Business insights take many forms, and the more you’ve got, the better. In today’s difficult economic climate, marketing insight has to be a top priority for all of us. If you look at the businesses that are making it and those that are not, the ability to sell themselves to their clientele, whatever the industry, often makes the difference.
When it comes to marketing, insight includes the ability to generate new products and profit centers. It enables you to accurately amend your product mix and build customer loyalty. But, most of all, it tells you how to become and how to remain as relevant as possible to your consumers.
In the current economy, such insights become even more valuable as tighter budgets and streamlined staffs make hitting the mark on key marketing programs the first time that much more critical. You need to have a confident grasp of where to concentrate your resources and where the value lies.
Marketing insight and core business values are not always the same thing; they don’t always agree. But when it comes to knowing your customer base, both must agree. In fact, all our senses should emphatically proclaim that our consumers are everything to our business and that we must listen to them as much as we can. Their needs, behaviors, and emotions need to figure prominently in our decision-making.
As the director of marketing for a global restaurant franchisor with 300-plus corporate and franchised quick-service locations spanning 37 states and six countries, we understand that women with families are our key constituency. That’s why we decided to gather a group of influential “mommy bloggers” to really find out what they think about issues surrounding our industry. What drives their purchase decisions? What do they feel is missing from restaurants in general? What do they consider healthy and/or fresh? As you would expect, we got a lot of interesting feedback. Much of what we heard was unexpected.
We expected that buzzwords such as "health” and “value" would have been uppermost in the minds of these mothers, but we discovered that "convenience" was a much more highly sought-after offering.
Also, a drive-thru salad concept was offered as a great idea and something that moms would love to see on the quick-service front.
In the landscape of kid’s meals:
• Children’s tastes have evolved significantly and the standard mozzarella sticks, chicken fingers, or mac and cheese are not always intriguing to children anymore. Half- or quarter-portion versions of adult meals would be welcome options.
• Breaking the kid’s meal into age categories, such as 2–5 and 5–12, would help, perhaps retaining the standard options for younger children. Meanwhile, 5–12-year-olds would have choices that were a bit more sophisticated.
• There is great interest in meal executions that would appeal to children, such as chopped salads, increasing the number of dips and sauces available, and character-shaped foods.
• Children are conscious of the fact that "healthy eating" is something that they should be trying to do.
• Healthy-eating messaging for children should center on ideas such as “it will make you big and strong,” “you will be able to run faster,” or “it will help your hair grow long and beautiful.”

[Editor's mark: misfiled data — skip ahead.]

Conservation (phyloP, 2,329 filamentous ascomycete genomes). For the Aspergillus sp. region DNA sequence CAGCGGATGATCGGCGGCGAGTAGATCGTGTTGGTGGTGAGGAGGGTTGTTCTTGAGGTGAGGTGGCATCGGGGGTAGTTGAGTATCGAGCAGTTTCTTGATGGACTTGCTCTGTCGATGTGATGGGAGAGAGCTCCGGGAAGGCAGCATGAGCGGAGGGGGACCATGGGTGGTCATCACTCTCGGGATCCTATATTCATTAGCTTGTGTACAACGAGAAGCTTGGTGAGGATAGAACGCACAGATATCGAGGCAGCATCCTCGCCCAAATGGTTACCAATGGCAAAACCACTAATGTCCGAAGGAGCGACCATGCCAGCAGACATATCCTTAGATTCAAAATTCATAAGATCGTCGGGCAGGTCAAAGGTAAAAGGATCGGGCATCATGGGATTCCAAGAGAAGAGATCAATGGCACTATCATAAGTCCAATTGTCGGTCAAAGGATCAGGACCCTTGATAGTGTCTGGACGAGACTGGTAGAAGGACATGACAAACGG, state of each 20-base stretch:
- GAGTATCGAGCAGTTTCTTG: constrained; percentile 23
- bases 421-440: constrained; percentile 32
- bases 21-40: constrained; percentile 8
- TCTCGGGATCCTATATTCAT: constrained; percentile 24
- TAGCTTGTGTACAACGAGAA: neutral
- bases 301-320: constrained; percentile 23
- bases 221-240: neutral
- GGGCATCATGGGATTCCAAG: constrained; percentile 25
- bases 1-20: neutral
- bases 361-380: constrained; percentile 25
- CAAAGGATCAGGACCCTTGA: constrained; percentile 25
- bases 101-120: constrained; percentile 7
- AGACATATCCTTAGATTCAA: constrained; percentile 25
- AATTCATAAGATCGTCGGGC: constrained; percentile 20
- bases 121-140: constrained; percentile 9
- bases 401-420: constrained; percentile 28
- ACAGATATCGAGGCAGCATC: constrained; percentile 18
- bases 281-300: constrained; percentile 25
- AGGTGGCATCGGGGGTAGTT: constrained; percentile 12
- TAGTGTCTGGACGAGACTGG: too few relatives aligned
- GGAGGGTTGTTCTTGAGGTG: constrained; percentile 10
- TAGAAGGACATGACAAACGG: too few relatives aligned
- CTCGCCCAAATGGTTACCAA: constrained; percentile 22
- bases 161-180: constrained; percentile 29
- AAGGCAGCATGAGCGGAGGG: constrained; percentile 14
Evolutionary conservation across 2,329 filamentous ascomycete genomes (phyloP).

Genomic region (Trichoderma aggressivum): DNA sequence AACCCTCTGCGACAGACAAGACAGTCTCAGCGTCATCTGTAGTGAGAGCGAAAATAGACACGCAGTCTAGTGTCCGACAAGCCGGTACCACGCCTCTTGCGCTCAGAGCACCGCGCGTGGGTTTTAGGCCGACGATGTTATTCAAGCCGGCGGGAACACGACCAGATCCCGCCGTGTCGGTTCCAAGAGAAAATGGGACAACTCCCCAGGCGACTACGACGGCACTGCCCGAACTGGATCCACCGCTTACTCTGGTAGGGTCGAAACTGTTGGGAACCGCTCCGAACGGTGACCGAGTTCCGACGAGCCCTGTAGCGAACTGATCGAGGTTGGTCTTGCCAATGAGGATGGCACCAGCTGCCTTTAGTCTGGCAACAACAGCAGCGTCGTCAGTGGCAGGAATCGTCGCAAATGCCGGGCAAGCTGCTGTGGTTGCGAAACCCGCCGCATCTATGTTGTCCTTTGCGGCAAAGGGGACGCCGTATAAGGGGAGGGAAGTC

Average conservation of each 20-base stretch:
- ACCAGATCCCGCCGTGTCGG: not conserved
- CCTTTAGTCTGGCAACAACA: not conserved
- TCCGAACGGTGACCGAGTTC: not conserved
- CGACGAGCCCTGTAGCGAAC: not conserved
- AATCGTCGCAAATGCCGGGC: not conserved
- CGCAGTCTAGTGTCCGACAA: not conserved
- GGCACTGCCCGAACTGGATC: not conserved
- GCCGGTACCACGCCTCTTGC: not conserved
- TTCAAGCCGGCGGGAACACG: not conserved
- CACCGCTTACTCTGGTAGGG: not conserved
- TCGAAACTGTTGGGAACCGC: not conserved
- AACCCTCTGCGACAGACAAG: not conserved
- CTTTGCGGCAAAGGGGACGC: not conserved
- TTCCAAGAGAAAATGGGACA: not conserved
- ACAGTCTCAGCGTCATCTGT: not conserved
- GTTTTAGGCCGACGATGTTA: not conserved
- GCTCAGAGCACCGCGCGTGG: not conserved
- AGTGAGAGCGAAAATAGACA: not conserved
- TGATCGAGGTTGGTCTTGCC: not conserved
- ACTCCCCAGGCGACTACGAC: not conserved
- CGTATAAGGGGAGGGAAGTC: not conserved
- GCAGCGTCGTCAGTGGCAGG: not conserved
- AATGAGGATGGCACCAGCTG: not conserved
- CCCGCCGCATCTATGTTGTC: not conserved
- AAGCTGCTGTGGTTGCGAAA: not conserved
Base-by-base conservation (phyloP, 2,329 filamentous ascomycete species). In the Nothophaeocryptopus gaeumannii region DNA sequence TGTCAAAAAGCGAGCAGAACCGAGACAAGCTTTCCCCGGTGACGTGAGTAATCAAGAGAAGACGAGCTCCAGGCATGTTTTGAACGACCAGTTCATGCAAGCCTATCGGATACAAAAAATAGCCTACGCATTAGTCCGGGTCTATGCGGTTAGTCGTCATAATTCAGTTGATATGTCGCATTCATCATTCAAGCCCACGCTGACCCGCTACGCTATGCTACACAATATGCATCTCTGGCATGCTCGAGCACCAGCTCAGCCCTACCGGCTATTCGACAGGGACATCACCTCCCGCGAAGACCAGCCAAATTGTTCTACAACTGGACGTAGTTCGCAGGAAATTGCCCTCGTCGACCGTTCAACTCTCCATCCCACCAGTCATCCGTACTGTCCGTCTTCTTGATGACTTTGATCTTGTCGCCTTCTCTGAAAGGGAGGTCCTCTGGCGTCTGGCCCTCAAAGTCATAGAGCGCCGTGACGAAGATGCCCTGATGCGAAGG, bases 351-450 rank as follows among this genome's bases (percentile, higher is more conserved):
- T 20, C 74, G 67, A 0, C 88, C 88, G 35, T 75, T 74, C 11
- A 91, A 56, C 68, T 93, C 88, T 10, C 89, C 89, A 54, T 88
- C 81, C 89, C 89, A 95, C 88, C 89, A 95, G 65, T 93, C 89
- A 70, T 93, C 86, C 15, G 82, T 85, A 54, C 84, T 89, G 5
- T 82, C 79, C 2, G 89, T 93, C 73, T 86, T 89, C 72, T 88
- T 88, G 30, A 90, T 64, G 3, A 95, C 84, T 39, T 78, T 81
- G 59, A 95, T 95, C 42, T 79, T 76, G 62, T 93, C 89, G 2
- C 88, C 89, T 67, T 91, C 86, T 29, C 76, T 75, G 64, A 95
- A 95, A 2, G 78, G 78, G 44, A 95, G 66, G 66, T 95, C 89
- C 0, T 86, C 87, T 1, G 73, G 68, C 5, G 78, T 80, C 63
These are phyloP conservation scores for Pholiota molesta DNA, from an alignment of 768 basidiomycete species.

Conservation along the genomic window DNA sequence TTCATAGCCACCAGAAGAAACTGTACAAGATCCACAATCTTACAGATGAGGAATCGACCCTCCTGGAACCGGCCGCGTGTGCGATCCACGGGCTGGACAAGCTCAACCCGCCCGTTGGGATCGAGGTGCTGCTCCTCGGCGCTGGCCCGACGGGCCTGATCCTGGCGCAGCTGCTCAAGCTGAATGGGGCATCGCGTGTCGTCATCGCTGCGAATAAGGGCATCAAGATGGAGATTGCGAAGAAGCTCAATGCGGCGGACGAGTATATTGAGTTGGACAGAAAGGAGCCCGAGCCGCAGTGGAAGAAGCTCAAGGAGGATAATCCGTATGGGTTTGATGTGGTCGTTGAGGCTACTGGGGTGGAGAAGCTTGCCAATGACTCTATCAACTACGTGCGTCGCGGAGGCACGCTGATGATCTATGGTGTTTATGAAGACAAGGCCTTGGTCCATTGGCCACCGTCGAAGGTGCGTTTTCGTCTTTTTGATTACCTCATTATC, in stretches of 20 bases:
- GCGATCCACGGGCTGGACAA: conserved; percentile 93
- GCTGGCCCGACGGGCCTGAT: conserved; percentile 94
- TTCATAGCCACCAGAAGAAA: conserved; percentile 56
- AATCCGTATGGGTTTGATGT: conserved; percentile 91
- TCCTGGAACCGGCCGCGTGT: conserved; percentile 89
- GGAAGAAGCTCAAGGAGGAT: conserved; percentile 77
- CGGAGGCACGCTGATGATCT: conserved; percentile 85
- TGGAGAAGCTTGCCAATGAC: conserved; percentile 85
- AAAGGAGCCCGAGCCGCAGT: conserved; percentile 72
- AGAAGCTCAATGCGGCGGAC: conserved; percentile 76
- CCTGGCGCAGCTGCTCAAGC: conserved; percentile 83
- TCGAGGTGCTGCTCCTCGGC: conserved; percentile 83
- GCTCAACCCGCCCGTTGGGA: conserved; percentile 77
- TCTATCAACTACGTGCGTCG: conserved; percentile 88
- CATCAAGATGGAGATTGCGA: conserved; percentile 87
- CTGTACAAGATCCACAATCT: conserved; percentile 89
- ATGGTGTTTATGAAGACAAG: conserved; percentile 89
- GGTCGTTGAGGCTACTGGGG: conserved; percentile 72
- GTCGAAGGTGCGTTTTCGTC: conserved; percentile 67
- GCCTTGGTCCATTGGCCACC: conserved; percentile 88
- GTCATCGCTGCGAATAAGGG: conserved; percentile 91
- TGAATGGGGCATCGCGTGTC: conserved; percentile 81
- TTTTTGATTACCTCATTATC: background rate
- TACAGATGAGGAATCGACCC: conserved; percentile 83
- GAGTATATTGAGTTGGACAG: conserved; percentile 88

• Children are asking questions to parents about whether what they are eating has a lot of fat, sugar, etc.
When the mommy bloggers were asked what “fresh” meant, answers included “homemade,” “made-on-premises,” and “made fresh daily”—anything that lets mothers know the product is not a prefabricated item that is simply defrosted and put up at point of sale. Mothers are looking for something that was made from scratch with fresh ingredients and cooked at that location.
Naturally, we value every insight that was gained through this meeting. Where it is practical, the plan is to implement many of the suggestions right away. Where a given suggestion would be difficult or even impossible to execute, finding out what is truly important to mothers helps us immensely. It allows us to understand the interests, needs, and desires of this vitally important decision-making consumer.
As for the next steps, I think adding a pick-up and delivery component to our local full-service locations is something we can readily achieve. I plan to sit down with my R&D department to see what we can do about creating child-size portions of adult meals. At our quick-service locations, child-size smoothies and chopped salads appear to be very practical and attainable.
Another important conclusion is that we need to develop messaging at our quick-service locations that more clearly and explicitly communicates our on-premise “fresh” food preparation commitment.
I have every confidence that the insights gained through this exercise will support and enhance our current profitability and will lead us in new and exciting directions for the future. It won’t be the last time we sit down with our key demographic groups.
So the next time your mother, or anyone’s mother, gives you her opinion, I’d advise you to take note. Even if it’s not the validation you were looking for, it will, most likely, be a viewpoint well worth considering.
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